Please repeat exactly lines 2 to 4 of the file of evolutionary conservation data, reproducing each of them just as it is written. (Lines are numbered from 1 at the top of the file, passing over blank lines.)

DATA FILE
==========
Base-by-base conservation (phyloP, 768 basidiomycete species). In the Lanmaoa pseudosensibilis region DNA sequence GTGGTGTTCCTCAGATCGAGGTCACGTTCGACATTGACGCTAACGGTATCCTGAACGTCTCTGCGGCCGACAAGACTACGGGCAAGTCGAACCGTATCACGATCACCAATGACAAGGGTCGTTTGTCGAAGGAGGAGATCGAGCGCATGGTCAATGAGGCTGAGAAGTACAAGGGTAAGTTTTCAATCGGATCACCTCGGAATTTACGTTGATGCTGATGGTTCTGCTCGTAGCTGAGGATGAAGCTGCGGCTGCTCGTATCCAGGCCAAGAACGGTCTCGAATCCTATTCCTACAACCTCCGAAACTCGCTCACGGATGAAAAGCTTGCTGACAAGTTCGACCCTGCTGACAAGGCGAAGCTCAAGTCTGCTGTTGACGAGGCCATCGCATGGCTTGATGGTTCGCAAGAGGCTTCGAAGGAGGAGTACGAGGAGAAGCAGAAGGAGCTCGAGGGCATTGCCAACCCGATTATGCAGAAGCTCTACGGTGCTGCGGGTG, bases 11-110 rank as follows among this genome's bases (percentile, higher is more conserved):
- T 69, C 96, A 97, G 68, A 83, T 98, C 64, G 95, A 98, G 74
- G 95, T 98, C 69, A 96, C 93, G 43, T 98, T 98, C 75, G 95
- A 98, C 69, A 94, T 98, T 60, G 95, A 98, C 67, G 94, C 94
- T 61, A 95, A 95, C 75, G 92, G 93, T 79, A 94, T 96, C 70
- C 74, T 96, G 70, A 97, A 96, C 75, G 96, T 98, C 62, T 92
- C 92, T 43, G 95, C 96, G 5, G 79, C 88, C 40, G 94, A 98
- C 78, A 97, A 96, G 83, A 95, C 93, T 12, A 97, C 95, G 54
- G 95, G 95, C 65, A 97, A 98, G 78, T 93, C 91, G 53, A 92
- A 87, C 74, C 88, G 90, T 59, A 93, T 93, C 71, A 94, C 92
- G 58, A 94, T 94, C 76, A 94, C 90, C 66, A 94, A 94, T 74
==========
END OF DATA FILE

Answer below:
- T 69, C 96, A 97, G 68, A 83, T 98, C 64, G 95, A 98, G 74
- G 95, T 98, C 69, A 96, C 93, G 43, T 98, T 98, C 75, G 95
- A 98, C 69, A 94, T 98, T 60, G 95, A 98, C 67, G 94, C 94